OKLAHOMA CITY — Gov. Kevin Stitt has unveiled an $800 million education plan he hopes will resolve a stalemate between House and Senate legislative leaders.
Stitt said his proposal, which includes across-the-board teacher pay raises and school choice tax credits, incorporates the best ideas from GOP lawmakers in both chambers.
“I’m trying to bring both teams together,” Stitt said in a Friday news conference. “I think it’s time that we get something across the finish line.”
House Speaker Charles McCall, R-Atoka, and Senate President Pro Tem Greg Treat, R-Oklahoma City, have been locked in budget negotiations for weeks after the House and Senate GOP caucuses presented differing education plans this year.
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While McCall praised the governor’s plan, Treat indicated that Stitt’s proposal is unlikely to clinch a compromise between the two chambers.
$300 million in new funding that would go into the state’s school funding formula, which would cover across-the-board teacher pay raises ranging from $2,000 to $5,000 based on experience.
$300 million in new per-pupil funding that would be capped at no more than $2 million per district.
$200 million for refundable school choice tax credits of up to $5,000 per student attending private school and $1,000 per home-schooled student.
House and Senate leaders said they are reviewing the governor’s proposal.
“At first glance, it is undeniably similar to the House plan that the Senate, as well as other education groups, had issues with,” Treat said in a statement.
Senate Republicans and legislative Democrats have criticized the House’s proposed Oklahoma Student Fund, which would allocate $300 million in new per-pupil funding in a way that gives rural districts more money per student than larger districts. They’ve argued that a cap blocking any district from getting more than $2 million in new per-pupil funding puts large urban and suburban districts at a disadvantage.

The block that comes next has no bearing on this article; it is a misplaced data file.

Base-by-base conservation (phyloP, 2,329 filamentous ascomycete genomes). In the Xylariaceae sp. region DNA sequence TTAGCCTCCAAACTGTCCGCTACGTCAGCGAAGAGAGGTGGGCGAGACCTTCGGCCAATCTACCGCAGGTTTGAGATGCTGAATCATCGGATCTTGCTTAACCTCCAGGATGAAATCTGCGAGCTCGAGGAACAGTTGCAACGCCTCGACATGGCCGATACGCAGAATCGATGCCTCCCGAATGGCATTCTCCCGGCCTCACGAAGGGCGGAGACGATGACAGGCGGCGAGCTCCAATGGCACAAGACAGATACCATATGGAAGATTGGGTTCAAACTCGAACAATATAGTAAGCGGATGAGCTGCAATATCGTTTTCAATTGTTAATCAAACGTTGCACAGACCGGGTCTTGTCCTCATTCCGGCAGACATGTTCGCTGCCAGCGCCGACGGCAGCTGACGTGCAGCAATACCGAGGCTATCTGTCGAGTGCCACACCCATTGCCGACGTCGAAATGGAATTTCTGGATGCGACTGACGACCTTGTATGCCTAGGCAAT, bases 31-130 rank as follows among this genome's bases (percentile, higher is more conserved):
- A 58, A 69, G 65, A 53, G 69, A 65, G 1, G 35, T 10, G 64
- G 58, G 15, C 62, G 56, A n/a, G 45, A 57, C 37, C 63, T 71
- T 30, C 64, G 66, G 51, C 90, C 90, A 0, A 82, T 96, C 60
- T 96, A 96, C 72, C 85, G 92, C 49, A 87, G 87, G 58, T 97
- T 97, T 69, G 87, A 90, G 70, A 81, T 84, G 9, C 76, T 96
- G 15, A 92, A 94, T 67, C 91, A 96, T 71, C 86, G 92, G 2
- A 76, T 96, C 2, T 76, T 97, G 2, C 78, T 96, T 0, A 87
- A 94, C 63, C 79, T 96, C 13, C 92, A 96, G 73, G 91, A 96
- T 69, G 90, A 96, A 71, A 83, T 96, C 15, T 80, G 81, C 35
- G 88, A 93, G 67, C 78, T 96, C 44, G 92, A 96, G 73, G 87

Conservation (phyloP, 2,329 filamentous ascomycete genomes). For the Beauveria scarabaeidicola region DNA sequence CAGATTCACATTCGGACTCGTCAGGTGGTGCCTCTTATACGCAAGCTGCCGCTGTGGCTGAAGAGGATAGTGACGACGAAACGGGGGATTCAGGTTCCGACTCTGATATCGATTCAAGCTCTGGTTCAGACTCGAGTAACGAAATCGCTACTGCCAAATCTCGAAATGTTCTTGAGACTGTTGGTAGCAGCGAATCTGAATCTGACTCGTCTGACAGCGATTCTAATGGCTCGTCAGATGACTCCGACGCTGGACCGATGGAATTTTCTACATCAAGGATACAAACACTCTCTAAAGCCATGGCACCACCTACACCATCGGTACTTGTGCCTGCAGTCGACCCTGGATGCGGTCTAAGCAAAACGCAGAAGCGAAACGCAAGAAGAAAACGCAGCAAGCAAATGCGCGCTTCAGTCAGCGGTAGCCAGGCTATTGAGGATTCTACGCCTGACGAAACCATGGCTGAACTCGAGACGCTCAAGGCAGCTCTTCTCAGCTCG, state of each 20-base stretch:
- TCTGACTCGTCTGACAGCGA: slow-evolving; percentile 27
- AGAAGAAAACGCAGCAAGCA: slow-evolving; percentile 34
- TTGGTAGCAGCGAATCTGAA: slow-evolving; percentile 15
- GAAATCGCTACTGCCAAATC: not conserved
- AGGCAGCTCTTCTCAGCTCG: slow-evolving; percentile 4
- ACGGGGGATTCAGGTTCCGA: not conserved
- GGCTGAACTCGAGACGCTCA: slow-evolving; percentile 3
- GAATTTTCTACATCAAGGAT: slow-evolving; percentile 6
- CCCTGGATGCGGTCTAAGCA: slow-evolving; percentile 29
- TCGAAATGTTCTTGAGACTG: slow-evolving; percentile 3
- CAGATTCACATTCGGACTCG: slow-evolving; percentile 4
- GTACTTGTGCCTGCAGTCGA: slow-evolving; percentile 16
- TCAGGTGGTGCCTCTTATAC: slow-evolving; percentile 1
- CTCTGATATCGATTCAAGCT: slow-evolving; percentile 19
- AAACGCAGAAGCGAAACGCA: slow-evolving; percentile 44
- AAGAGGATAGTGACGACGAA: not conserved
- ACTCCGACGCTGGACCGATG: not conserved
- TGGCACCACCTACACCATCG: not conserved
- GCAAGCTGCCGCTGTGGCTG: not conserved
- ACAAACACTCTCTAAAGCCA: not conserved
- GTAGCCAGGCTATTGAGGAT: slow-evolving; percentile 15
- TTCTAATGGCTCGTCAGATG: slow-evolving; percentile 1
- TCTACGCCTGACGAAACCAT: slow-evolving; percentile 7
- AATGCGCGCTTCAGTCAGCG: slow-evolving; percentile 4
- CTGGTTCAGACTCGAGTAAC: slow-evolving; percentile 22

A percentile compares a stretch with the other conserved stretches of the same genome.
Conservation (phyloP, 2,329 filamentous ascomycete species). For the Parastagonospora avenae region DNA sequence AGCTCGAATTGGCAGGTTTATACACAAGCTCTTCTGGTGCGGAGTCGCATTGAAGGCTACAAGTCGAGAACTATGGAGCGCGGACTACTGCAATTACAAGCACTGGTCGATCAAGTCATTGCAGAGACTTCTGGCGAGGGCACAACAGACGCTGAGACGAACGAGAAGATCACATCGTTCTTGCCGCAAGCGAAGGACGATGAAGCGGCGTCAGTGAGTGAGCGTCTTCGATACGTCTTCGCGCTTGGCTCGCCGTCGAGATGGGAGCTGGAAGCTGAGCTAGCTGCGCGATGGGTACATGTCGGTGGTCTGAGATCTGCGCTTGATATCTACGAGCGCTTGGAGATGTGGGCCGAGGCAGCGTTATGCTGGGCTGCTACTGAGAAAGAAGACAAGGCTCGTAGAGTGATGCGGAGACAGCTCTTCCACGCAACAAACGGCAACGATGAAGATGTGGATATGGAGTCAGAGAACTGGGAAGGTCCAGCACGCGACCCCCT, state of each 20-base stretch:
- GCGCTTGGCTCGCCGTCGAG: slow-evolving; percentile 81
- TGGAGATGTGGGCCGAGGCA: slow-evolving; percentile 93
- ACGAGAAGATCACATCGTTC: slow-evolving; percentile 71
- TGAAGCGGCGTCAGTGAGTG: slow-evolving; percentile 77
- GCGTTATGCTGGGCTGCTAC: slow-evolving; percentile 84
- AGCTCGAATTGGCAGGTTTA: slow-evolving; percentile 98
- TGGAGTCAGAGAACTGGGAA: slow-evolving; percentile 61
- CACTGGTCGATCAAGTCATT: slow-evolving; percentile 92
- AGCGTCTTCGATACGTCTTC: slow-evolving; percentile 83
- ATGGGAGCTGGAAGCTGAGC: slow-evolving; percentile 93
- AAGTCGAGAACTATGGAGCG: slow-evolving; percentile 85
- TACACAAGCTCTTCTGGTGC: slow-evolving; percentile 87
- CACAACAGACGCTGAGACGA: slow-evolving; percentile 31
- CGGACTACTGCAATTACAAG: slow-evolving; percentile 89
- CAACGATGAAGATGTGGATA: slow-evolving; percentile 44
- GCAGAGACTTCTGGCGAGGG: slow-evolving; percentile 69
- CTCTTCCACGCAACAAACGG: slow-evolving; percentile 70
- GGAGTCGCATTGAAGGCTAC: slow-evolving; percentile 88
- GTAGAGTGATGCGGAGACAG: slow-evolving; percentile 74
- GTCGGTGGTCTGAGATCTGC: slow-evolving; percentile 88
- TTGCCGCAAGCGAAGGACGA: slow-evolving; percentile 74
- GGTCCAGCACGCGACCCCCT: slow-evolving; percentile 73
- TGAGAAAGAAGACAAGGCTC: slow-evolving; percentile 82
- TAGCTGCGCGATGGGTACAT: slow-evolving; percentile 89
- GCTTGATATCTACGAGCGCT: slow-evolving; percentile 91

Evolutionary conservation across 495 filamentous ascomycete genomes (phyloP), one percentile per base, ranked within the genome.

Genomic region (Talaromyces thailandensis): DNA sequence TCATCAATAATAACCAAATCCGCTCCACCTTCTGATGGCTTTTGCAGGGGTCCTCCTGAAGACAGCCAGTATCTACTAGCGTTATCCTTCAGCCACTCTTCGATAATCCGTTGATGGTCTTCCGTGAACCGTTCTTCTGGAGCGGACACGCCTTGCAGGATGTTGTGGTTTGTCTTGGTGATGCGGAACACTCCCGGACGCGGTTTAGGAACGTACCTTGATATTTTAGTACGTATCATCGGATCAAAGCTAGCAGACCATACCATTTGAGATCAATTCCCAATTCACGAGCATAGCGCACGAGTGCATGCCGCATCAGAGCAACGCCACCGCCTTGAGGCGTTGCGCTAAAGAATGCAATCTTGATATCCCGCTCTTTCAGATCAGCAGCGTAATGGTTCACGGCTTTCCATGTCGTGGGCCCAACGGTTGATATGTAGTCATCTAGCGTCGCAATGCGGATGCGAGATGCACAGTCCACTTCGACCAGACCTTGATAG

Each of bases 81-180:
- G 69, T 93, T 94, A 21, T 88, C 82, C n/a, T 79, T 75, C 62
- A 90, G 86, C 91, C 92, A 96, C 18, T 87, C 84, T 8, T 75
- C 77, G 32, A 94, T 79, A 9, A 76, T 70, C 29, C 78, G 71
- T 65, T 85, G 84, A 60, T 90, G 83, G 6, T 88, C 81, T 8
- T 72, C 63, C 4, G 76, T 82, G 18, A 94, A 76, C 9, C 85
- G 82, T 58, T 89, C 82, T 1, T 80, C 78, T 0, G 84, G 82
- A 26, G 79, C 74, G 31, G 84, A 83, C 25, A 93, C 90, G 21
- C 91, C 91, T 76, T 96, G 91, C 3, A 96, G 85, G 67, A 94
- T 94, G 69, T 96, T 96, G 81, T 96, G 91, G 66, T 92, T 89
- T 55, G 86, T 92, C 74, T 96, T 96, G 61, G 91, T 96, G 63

Stitt’s plan also includes the House’s proposed refundable school tax credit of $5,000 per child attending a private school. The Senate amended the House’s education bills to make it a $7,500 tax credit that’s only available to families earning less than $250,000 per year.
In the first two years of the program, Stitt proposes giving families earning less than $250,000 first crack at the tax credits. But Stitt’s plan leaves the door open for wealthier families to also claim the credits.
The state would allow for no more than $200 million in tax credits in the first two years of the program, according to Stitt’s plan. In year three of the program, Stitt proposes increasing the refundable tax credit to $6,500 per private-school student and eliminating the income cap and the $200 million cap on total tax credits.
Stitt’s plan does incorporate some parts of the Senate’s proposed teacher pay raise.
Sen. Adam Pugh, R-Edmond, proposed giving teachers pay raises of $3,000 to $6,000 based on their years of experience in the classroom. Stitt proposes reducing the sliding scale of pay raises to $2,000 to $5,000. The House plan proposed flat across-the-board pay raises of $2,500.
McCall said Stitt’s plan is a step in the right direction.
“It is a strong plan, a bold plan,” he said in an interview.
Legislative Democrats on Thursday proposed an $800 million education plan that doesn’t include any tax credits for the parents of home-school or private-school students. Democrats likened the tax credits to vouchers.
House Minority Leader Cyndi Munson, D-Oklahoma City, criticized Stitt’s plan for reducing the teacher pay raises proposed by the Senate and setting aside taxpayer dollars for private-school tax credits.
“Public dollars should go to public schools,” she said in a statement. “The Governor’s plan moves money away from public schools to private schools.”
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